• On the other hand, if the object is determined to be a user, then at block 84 safety features of the mobile telephone may be enabled. These safety features can include limiting a sound output level of the ring tone, for example, so as to prevent the user from inadvertently experiencing a loud ring tone (e.g., if a call is made to the mobile telephone 10 at the same time the user places the phone near his ear). Once the safety features have been enabled, then the method can move to block 78 as noted above.
  • Specific embodiments of the invention have been disclosed herein. One of ordinary skill in the art will readily recognize that the invention may have other applications in other environments. In fact, many embodiments and implementations are possible. The following claims are in no way intended to limit the scope of the present invention to the specific embodiments described above. In addition, any recitation of “means for” is intended to evoke a means-plus-function reading of an element and a claim, whereas, any elements that do not specifically use the recitation “means for”, are not intended to be read as means-plus-function elements, even if the claim otherwise includes the word “means”.
  • Computer program elements of the invention may be embodied in hardware and/or in software (including firmware, resident software, micro-code, etc.). The invention may take the form of a computer program product, which can be embodied by a computer-usable or computer-readable storage medium having computer-usable or computer-readable program instructions, “code” or a “computer program” embodied in the medium for use by or in connection with the instruction execution system. In the context of this document, a computer-usable or computer-readable medium may be any medium that can contain, store, communicate, propagate, or transport the program for use by or in connection with the instruction execution system, apparatus, or device. The computer-usable or computer-readable medium may be, for example but not limited to, an electronic, magnetic, optical, electromagnetic, infrared, or semiconductor system, apparatus, device, or propagation medium such as the Internet. Note that the computer-usable or computer-readable medium could even be paper or another suitable medium upon which the program is printed, as the program can be electronically captured, via, for instance, optical scanning of the paper or other medium, then compiled, interpreted, or otherwise processed in a suitable manner. The computer program product and any software and hardware described herein form the various means for carrying out the functions of the invention in the example embodiments.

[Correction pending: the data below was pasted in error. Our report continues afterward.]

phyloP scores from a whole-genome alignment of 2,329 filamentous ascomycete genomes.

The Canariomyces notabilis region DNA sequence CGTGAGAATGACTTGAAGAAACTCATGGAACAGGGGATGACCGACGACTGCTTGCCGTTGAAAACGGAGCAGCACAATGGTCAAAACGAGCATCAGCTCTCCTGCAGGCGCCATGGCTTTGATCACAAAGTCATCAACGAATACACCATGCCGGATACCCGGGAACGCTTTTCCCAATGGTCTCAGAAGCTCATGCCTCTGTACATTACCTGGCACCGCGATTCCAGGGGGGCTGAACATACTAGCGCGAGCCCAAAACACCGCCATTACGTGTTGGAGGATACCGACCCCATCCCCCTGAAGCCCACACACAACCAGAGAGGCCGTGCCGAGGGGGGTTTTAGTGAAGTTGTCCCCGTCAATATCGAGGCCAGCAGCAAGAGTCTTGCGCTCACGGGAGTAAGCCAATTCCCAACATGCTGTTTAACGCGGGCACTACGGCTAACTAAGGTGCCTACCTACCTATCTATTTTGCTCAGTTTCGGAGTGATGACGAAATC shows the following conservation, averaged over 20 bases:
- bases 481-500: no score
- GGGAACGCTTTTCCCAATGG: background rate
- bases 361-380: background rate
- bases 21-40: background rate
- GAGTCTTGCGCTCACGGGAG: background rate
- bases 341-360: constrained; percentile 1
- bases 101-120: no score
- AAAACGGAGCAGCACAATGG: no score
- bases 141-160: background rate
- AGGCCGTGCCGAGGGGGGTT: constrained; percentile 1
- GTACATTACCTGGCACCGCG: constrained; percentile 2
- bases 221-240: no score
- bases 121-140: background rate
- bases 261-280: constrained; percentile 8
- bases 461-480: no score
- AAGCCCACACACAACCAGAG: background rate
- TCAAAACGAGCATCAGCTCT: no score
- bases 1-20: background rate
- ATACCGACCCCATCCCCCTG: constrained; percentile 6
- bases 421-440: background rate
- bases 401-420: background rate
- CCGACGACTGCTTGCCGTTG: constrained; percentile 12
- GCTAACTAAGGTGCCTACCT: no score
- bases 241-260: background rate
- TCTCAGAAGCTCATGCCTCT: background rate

• Although the invention has been shown and described with respect to a certain preferred embodiment or embodiments, it is obvious that equivalent alterations and modifications will occur to others skilled in the art upon the reading and understanding of this specification and the annexed drawings. In particular regard to the various functions performed by the above described elements (components, assemblies, devices, compositions, etc.), the terms (including a reference to a “means”) used to describe such elements are intended to correspond, unless otherwise indicated, to any element which performs the specified function of the described element (i.e., that is functionally equivalent), even though not structurally equivalent to the disclosed structure which performs the function in the herein illustrated exemplary embodiment or embodiments of the invention. In addition, while a particular feature of the invention may have been described above with respect to only one or more of several illustrated embodiments, such feature may be combined with one or more other features of the other embodiments, as may be desired and advantageous for any given or particular application.

Claims (19)

  1. 1. A portable electronic device, comprising:
    an optical input device operative to capture image data;
    at least one subsystem for controlling at least one operating parameter of the electronic device; and
    a proximity detection circuit operatively coupled to said optical input device and said subsystem, said proximity detection circuit operative to determine if an object is within a predetermined distance of the electronic device based on the captured image data and, based on the determination, command the at least one subsystem to change the least one operating parameter.
  2. 2. The device according to claim 1, wherein the at least one subsystem includes audio circuitry operative to control a sound level output by the electronic device, and wherein the proximity detection circuit commands the subsystem to set a first sound level when the object is within the predetermined distance of the electronic device, and to set a second sound level different from the first sound level when the object is not within the predetermined distance of the electronic device.